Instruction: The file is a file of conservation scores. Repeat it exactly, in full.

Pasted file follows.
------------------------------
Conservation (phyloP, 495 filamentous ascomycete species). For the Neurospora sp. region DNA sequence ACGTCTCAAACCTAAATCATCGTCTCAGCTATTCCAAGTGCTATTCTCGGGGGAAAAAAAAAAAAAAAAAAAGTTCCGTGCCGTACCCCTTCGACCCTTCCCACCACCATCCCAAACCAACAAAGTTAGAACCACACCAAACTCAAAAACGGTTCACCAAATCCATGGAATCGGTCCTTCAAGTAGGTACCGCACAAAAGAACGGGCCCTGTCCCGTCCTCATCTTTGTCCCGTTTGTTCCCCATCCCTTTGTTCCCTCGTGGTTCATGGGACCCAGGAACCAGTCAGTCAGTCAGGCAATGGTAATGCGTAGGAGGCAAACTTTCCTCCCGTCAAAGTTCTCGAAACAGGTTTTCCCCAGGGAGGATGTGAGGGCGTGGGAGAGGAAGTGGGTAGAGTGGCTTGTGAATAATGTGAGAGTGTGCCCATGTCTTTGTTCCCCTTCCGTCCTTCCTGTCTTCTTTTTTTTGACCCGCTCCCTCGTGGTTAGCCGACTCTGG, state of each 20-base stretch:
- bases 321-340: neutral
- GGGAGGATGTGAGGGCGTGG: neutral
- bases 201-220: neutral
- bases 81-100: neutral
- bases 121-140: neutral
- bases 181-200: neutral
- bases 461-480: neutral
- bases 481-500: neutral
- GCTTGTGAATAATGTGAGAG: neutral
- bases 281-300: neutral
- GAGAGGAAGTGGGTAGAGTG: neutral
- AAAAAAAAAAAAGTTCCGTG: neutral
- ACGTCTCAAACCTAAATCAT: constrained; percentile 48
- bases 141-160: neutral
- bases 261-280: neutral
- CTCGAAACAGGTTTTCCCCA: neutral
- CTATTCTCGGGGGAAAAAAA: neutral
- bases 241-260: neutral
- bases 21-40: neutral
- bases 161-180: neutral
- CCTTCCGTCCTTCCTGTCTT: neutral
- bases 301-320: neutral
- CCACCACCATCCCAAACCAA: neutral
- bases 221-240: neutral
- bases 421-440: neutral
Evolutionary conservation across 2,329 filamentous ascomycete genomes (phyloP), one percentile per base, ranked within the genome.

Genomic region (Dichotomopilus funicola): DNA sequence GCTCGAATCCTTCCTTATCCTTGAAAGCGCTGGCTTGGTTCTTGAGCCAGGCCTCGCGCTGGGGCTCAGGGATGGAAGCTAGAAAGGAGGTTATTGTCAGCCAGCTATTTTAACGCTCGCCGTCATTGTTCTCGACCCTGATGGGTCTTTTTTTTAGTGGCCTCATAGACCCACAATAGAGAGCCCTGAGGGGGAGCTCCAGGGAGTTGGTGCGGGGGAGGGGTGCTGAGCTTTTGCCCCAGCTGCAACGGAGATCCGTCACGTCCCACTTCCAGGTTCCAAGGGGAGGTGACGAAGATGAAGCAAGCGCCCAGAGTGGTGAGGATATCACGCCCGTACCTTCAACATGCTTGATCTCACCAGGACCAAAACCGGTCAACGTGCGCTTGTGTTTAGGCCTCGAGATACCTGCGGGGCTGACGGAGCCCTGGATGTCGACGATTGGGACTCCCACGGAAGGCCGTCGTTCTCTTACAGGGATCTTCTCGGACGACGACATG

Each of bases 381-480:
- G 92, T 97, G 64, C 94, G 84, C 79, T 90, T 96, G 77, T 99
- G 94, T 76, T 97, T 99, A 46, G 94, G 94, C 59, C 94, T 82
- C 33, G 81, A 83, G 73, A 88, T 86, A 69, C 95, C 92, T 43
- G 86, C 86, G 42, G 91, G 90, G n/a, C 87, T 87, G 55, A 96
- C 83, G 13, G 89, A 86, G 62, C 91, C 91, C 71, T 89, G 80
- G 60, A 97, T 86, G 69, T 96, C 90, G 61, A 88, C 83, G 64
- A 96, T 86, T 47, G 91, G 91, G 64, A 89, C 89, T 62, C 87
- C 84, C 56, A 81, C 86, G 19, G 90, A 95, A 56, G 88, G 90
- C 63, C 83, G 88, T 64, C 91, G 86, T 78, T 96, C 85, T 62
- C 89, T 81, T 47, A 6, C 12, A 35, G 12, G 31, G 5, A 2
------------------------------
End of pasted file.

Conservation (phyloP, 495 filamentous ascomycete species). For the Neurospora sp. region DNA sequence ACGTCTCAAACCTAAATCATCGTCTCAGCTATTCCAAGTGCTATTCTCGGGGGAAAAAAAAAAAAAAAAAAAGTTCCGTGCCGTACCCCTTCGACCCTTCCCACCACCATCCCAAACCAACAAAGTTAGAACCACACCAAACTCAAAAACGGTTCACCAAATCCATGGAATCGGTCCTTCAAGTAGGTACCGCACAAAAGAACGGGCCCTGTCCCGTCCTCATCTTTGTCCCGTTTGTTCCCCATCCCTTTGTTCCCTCGTGGTTCATGGGACCCAGGAACCAGTCAGTCAGTCAGGCAATGGTAATGCGTAGGAGGCAAACTTTCCTCCCGTCAAAGTTCTCGAAACAGGTTTTCCCCAGGGAGGATGTGAGGGCGTGGGAGAGGAAGTGGGTAGAGTGGCTTGTGAATAATGTGAGAGTGTGCCCATGTCTTTGTTCCCCTTCCGTCCTTCCTGTCTTCTTTTTTTTGACCCGCTCCCTCGTGGTTAGCCGACTCTGG, state of each 20-base stretch:
- bases 321-340: neutral
- GGGAGGATGTGAGGGCGTGG: neutral
- bases 201-220: neutral
- bases 81-100: neutral
- bases 121-140: neutral
- bases 181-200: neutral
- bases 461-480: neutral
- bases 481-500: neutral
- GCTTGTGAATAATGTGAGAG: neutral
- bases 281-300: neutral
- GAGAGGAAGTGGGTAGAGTG: neutral
- AAAAAAAAAAAAGTTCCGTG: neutral
- ACGTCTCAAACCTAAATCAT: constrained; percentile 48
- bases 141-160: neutral
- bases 261-280: neutral
- CTCGAAACAGGTTTTCCCCA: neutral
- CTATTCTCGGGGGAAAAAAA: neutral
- bases 241-260: neutral
- bases 21-40: neutral
- bases 161-180: neutral
- CCTTCCGTCCTTCCTGTCTT: neutral
- bases 301-320: neutral
- CCACCACCATCCCAAACCAA: neutral
- bases 221-240: neutral
- bases 421-440: neutral
Evolutionary conservation across 2,329 filamentous ascomycete genomes (phyloP), one percentile per base, ranked within the genome.

Genomic region (Dichotomopilus funicola): DNA sequence GCTCGAATCCTTCCTTATCCTTGAAAGCGCTGGCTTGGTTCTTGAGCCAGGCCTCGCGCTGGGGCTCAGGGATGGAAGCTAGAAAGGAGGTTATTGTCAGCCAGCTATTTTAACGCTCGCCGTCATTGTTCTCGACCCTGATGGGTCTTTTTTTTAGTGGCCTCATAGACCCACAATAGAGAGCCCTGAGGGGGAGCTCCAGGGAGTTGGTGCGGGGGAGGGGTGCTGAGCTTTTGCCCCAGCTGCAACGGAGATCCGTCACGTCCCACTTCCAGGTTCCAAGGGGAGGTGACGAAGATGAAGCAAGCGCCCAGAGTGGTGAGGATATCACGCCCGTACCTTCAACATGCTTGATCTCACCAGGACCAAAACCGGTCAACGTGCGCTTGTGTTTAGGCCTCGAGATACCTGCGGGGCTGACGGAGCCCTGGATGTCGACGATTGGGACTCCCACGGAAGGCCGTCGTTCTCTTACAGGGATCTTCTCGGACGACGACATG

Each of bases 381-480:
- G 92, T 97, G 64, C 94, G 84, C 79, T 90, T 96, G 77, T 99
- G 94, T 76, T 97, T 99, A 46, G 94, G 94, C 59, C 94, T 82
- C 33, G 81, A 83, G 73, A 88, T 86, A 69, C 95, C 92, T 43
- G 86, C 86, G 42, G 91, G 90, G n/a, C 87, T 87, G 55, A 96
- C 83, G 13, G 89, A 86, G 62, C 91, C 91, C 71, T 89, G 80
- G 60, A 97, T 86, G 69, T 96, C 90, G 61, A 88, C 83, G 64
- A 96, T 86, T 47, G 91, G 91, G 64, A 89, C 89, T 62, C 87
- C 84, C 56, A 81, C 86, G 19, G 90, A 95, A 56, G 88, G 90
- C 63, C 83, G 88, T 64, C 91, G 86, T 78, T 96, C 85, T 62
- C 89, T 81, T 47, A 6, C 12, A 35, G 12, G 31, G 5, A 2